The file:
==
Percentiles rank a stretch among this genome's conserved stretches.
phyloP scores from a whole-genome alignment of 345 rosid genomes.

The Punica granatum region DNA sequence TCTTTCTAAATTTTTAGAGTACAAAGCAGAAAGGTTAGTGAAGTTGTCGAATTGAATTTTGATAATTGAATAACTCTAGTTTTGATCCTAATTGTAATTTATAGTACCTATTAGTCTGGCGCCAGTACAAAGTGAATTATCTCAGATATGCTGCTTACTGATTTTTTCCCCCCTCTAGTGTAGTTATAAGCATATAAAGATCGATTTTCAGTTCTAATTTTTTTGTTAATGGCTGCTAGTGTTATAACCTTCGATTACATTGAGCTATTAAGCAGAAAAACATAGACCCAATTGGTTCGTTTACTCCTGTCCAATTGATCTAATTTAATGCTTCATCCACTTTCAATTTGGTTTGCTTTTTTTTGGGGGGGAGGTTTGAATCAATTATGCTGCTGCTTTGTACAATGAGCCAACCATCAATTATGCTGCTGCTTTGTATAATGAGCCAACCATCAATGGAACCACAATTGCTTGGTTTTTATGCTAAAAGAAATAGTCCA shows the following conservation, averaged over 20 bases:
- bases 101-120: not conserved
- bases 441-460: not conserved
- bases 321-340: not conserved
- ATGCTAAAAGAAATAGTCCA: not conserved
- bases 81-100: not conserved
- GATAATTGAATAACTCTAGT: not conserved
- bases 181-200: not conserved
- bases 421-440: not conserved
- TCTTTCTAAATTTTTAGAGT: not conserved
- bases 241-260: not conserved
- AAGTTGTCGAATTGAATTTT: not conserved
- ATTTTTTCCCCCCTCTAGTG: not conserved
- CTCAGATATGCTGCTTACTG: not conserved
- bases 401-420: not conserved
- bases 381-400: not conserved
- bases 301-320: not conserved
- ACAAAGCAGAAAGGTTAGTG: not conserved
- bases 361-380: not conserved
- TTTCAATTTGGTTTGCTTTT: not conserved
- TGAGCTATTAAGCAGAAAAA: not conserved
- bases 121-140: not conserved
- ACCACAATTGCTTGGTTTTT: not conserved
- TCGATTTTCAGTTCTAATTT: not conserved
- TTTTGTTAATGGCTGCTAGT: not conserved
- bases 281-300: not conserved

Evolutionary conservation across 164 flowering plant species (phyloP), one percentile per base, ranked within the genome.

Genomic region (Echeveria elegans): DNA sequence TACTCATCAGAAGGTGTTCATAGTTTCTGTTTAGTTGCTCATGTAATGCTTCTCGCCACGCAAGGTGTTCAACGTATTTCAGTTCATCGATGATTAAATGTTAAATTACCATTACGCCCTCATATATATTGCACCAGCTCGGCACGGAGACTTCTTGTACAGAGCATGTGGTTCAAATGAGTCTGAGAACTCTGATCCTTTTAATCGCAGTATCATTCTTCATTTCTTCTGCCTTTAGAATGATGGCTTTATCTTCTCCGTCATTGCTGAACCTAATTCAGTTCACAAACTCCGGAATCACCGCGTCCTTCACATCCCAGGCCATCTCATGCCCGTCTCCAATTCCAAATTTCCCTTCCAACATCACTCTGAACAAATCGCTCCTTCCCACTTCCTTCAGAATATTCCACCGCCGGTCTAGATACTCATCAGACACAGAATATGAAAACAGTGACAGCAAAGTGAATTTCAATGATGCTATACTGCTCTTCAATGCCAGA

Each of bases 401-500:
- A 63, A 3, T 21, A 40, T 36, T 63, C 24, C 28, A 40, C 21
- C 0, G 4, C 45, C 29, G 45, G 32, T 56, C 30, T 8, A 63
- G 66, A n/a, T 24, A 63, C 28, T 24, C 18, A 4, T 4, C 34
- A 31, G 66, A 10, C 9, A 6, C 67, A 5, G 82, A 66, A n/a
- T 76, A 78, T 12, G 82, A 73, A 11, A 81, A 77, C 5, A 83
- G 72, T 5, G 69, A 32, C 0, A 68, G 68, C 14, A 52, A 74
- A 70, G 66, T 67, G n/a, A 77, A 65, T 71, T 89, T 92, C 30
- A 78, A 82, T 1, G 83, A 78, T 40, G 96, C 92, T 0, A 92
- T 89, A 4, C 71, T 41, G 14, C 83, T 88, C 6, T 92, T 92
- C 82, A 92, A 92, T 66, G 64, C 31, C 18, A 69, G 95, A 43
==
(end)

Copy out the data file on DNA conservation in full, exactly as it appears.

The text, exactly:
Percentiles rank a stretch among this genome's conserved stretches.
phyloP scores from a whole-genome alignment of 345 rosid genomes.

The Punica granatum region DNA sequence TCTTTCTAAATTTTTAGAGTACAAAGCAGAAAGGTTAGTGAAGTTGTCGAATTGAATTTTGATAATTGAATAACTCTAGTTTTGATCCTAATTGTAATTTATAGTACCTATTAGTCTGGCGCCAGTACAAAGTGAATTATCTCAGATATGCTGCTTACTGATTTTTTCCCCCCTCTAGTGTAGTTATAAGCATATAAAGATCGATTTTCAGTTCTAATTTTTTTGTTAATGGCTGCTAGTGTTATAACCTTCGATTACATTGAGCTATTAAGCAGAAAAACATAGACCCAATTGGTTCGTTTACTCCTGTCCAATTGATCTAATTTAATGCTTCATCCACTTTCAATTTGGTTTGCTTTTTTTTGGGGGGGAGGTTTGAATCAATTATGCTGCTGCTTTGTACAATGAGCCAACCATCAATTATGCTGCTGCTTTGTATAATGAGCCAACCATCAATGGAACCACAATTGCTTGGTTTTTATGCTAAAAGAAATAGTCCA shows the following conservation, averaged over 20 bases:
- bases 101-120: not conserved
- bases 441-460: not conserved
- bases 321-340: not conserved
- ATGCTAAAAGAAATAGTCCA: not conserved
- bases 81-100: not conserved
- GATAATTGAATAACTCTAGT: not conserved
- bases 181-200: not conserved
- bases 421-440: not conserved
- TCTTTCTAAATTTTTAGAGT: not conserved
- bases 241-260: not conserved
- AAGTTGTCGAATTGAATTTT: not conserved
- ATTTTTTCCCCCCTCTAGTG: not conserved
- CTCAGATATGCTGCTTACTG: not conserved
- bases 401-420: not conserved
- bases 381-400: not conserved
- bases 301-320: not conserved
- ACAAAGCAGAAAGGTTAGTG: not conserved
- bases 361-380: not conserved
- TTTCAATTTGGTTTGCTTTT: not conserved
- TGAGCTATTAAGCAGAAAAA: not conserved
- bases 121-140: not conserved
- ACCACAATTGCTTGGTTTTT: not conserved
- TCGATTTTCAGTTCTAATTT: not conserved
- TTTTGTTAATGGCTGCTAGT: not conserved
- bases 281-300: not conserved

Evolutionary conservation across 164 flowering plant species (phyloP), one percentile per base, ranked within the genome.

Genomic region (Echeveria elegans): DNA sequence TACTCATCAGAAGGTGTTCATAGTTTCTGTTTAGTTGCTCATGTAATGCTTCTCGCCACGCAAGGTGTTCAACGTATTTCAGTTCATCGATGATTAAATGTTAAATTACCATTACGCCCTCATATATATTGCACCAGCTCGGCACGGAGACTTCTTGTACAGAGCATGTGGTTCAAATGAGTCTGAGAACTCTGATCCTTTTAATCGCAGTATCATTCTTCATTTCTTCTGCCTTTAGAATGATGGCTTTATCTTCTCCGTCATTGCTGAACCTAATTCAGTTCACAAACTCCGGAATCACCGCGTCCTTCACATCCCAGGCCATCTCATGCCCGTCTCCAATTCCAAATTTCCCTTCCAACATCACTCTGAACAAATCGCTCCTTCCCACTTCCTTCAGAATATTCCACCGCCGGTCTAGATACTCATCAGACACAGAATATGAAAACAGTGACAGCAAAGTGAATTTCAATGATGCTATACTGCTCTTCAATGCCAGA

Each of bases 401-500:
- A 63, A 3, T 21, A 40, T 36, T 63, C 24, C 28, A 40, C 21
- C 0, G 4, C 45, C 29, G 45, G 32, T 56, C 30, T 8, A 63
- G 66, A n/a, T 24, A 63, C 28, T 24, C 18, A 4, T 4, C 34
- A 31, G 66, A 10, C 9, A 6, C 67, A 5, G 82, A 66, A n/a
- T 76, A 78, T 12, G 82, A 73, A 11, A 81, A 77, C 5, A 83
- G 72, T 5, G 69, A 32, C 0, A 68, G 68, C 14, A 52, A 74
- A 70, G 66, T 67, G n/a, A 77, A 65, T 71, T 89, T 92, C 30
- A 78, A 82, T 1, G 83, A 78, T 40, G 96, C 92, T 0, A 92
- T 89, A 4, C 71, T 41, G 14, C 83, T 88, C 6, T 92, T 92
- C 82, A 92, A 92, T 66, G 64, C 31, C 18, A 69, G 95, A 43